A Sacred Storm by Theodore Brun #GuestPost #BlogTour

8th Century Sweden: Erlan Aurvandil, a Viking outlander, has pledged his sword to Sviggar Ivarsson, King of the Sveärs, and sworn enemy of the Danish King Harald Wartooth. But Wartooth, hungry for power, is stirring violence in the borderlands. As the fires of this ancient feud are reignited Erlan is bound by honour and oath to stand with King Sviggar.
But, unbeknownst to the old King, his daughter, Princess Lilla, has fallen under Erlan’s spell. As the armies gather Erlan and Lilla must choose between their duty to Sviggar and their love for each other. 
Blooded young, betrayed often, Erlan is no stranger to battle. And hidden in the shadows, there are always those determined to bring about the maelstrom of war… 

It's my pleasure to be hosting the blog tour for A Sacred Storm by Theodore Brun today. Many thanks to the author, publishers and Anne Cater of Random Things Tours for inviting me.
 A Sacred Storm looks like just the sort of fantasy novel I enjoy and I'd love to read it in the future but in the meantime, I'm thrilled to welcome Theodore Brun to Hair Past A Freckle today. Theodore has very kindly written a guest post about fantasy, myth and reality which I'm delighted to share with you.

Fantasy, Myth and Reality: Blurring the Lines

Writing about the so-called Dark Ages is both harder and easier than writing about other historical epochs. Harder, because you have far fewer facts to go on. Easier, because you have more freedom to make up a story of pure imagination. I love working that balance.

There are sources for the Old Norse world I’m writing about, of course. Ancient sagas and mythological poetry – which range from fantastical stories about gods and giants through legendary tales of heroes and monsters into events which - if they are still legendary - may yet dimly reflect something that actually happened. Then there’s the archaeology...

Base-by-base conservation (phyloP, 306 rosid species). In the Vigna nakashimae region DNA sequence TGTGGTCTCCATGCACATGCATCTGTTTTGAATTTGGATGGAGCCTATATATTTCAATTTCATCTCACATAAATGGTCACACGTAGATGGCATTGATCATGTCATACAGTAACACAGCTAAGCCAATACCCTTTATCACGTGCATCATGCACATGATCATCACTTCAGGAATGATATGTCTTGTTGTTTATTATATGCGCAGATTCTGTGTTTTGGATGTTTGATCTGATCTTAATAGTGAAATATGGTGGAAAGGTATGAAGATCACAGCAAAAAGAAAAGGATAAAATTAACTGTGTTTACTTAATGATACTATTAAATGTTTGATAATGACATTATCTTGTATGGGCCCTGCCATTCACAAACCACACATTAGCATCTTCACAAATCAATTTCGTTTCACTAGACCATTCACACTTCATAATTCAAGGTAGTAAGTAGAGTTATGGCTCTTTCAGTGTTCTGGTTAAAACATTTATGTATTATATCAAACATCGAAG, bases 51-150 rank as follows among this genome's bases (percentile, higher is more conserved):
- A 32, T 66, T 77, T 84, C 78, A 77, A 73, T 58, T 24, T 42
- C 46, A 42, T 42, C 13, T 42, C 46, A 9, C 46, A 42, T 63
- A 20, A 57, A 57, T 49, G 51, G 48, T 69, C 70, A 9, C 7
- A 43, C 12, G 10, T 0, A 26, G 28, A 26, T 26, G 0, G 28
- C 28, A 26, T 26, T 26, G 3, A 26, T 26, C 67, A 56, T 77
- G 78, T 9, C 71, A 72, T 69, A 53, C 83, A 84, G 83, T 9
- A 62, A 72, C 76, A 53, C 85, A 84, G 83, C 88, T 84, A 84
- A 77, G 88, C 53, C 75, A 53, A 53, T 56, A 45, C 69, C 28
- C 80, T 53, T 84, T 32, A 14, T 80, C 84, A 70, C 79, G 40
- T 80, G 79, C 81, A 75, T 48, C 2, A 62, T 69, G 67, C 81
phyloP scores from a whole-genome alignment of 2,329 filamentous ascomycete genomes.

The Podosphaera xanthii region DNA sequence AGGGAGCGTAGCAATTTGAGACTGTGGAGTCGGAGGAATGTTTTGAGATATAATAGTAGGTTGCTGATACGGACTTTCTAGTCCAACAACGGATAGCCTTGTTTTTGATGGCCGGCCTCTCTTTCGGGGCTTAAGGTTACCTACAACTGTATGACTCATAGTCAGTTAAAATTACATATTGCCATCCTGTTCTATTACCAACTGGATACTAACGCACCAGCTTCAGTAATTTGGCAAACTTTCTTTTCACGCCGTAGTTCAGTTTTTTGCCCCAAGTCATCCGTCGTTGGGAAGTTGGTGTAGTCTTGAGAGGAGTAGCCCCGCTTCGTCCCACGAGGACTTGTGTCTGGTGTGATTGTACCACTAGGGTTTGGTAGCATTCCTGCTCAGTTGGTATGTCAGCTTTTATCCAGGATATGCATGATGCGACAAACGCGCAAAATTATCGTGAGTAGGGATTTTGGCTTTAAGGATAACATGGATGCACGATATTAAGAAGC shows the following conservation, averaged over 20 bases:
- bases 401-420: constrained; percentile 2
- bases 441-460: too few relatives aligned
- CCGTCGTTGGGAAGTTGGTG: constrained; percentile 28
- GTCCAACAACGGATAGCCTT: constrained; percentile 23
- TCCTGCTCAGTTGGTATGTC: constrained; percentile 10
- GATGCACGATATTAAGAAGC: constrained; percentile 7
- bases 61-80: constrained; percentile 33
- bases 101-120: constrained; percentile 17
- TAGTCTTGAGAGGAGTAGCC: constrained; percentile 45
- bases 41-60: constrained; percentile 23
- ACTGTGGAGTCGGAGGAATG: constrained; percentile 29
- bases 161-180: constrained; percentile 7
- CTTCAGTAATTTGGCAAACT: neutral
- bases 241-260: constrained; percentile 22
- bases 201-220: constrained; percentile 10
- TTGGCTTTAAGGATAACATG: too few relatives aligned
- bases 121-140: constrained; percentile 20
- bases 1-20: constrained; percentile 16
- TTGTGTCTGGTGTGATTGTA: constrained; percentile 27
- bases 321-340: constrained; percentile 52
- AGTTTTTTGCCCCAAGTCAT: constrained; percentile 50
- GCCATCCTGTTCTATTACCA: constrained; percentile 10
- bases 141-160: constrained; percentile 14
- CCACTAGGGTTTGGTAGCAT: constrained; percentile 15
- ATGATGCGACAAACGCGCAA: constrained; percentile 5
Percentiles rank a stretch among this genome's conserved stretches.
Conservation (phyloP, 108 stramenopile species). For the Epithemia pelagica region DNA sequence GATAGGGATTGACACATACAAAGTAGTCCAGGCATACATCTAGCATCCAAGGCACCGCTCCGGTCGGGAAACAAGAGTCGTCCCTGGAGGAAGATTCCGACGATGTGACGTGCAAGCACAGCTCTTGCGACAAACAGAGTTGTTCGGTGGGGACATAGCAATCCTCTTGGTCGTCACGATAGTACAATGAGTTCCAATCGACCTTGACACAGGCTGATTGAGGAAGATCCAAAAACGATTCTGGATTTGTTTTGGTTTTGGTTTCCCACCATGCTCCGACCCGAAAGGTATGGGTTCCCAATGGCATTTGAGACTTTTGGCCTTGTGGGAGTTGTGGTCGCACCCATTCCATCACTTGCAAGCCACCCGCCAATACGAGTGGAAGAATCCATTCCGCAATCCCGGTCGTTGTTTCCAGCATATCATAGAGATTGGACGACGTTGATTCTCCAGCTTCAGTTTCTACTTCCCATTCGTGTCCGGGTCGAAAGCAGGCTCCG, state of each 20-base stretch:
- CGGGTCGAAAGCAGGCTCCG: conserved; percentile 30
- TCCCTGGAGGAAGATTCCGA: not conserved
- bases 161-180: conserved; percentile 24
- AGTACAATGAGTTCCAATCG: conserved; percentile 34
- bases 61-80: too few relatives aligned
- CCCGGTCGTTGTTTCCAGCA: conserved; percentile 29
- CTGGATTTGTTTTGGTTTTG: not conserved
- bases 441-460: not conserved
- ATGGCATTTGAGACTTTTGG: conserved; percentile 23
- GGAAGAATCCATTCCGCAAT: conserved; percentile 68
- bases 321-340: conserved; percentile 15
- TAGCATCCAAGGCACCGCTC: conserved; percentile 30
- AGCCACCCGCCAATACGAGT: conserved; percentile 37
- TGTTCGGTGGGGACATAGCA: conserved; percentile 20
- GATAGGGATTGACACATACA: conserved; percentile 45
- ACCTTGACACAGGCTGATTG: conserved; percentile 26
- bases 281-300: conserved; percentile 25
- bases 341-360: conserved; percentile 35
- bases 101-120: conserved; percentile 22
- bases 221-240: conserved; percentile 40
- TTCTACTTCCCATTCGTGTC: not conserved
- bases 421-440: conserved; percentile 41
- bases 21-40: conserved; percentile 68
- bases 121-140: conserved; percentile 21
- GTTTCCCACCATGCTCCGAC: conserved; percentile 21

When you look at all this and start wondering how to weave a story out of it, it immediately throws up an important question: What is real and what is illusion? Or more profoundly - what is reality? And what is fantasy? 

To answer these questions, worldview is all. (By that, I mean a person’s conception of the world.)

Writers of fantasy have to build their world, that’s taken for granted. World building is part of their skill. But telling a story set in the actual world, albeit in a period about which not a lot is known for certain, one has to decide what are the rules of that reality? This is where the fun begins.

There are three worldviews, at least, at play in any book: the author’s; the reader’s; and that of the characters in the story. Let’s say you have an author who believes that God, miracles, demons and the devil are an irrefutable part of reality. And her reader believes in none of those things. To introduce a demon, say, into her story, the author may be describing reality as far as she is concerned, whereas the story now becomes pure fantasy to her reader. 

What if the characters understand their world in yet a third way? There are gods and magic in the world, the barriers between certain categories are fluid: between man and beast; between the material and the spiritual; between the realm of the living and the realm of the dead. 

For me, the matrix of these different understandings of “what actually is” becomes the grist to an author’s mill. And writing about an age like the very early Viking period in Scandinavia - thin on historical fact but quite rich in an understanding of how these folk made sense of the world – provides a brilliant opportunity to play around in this matrix.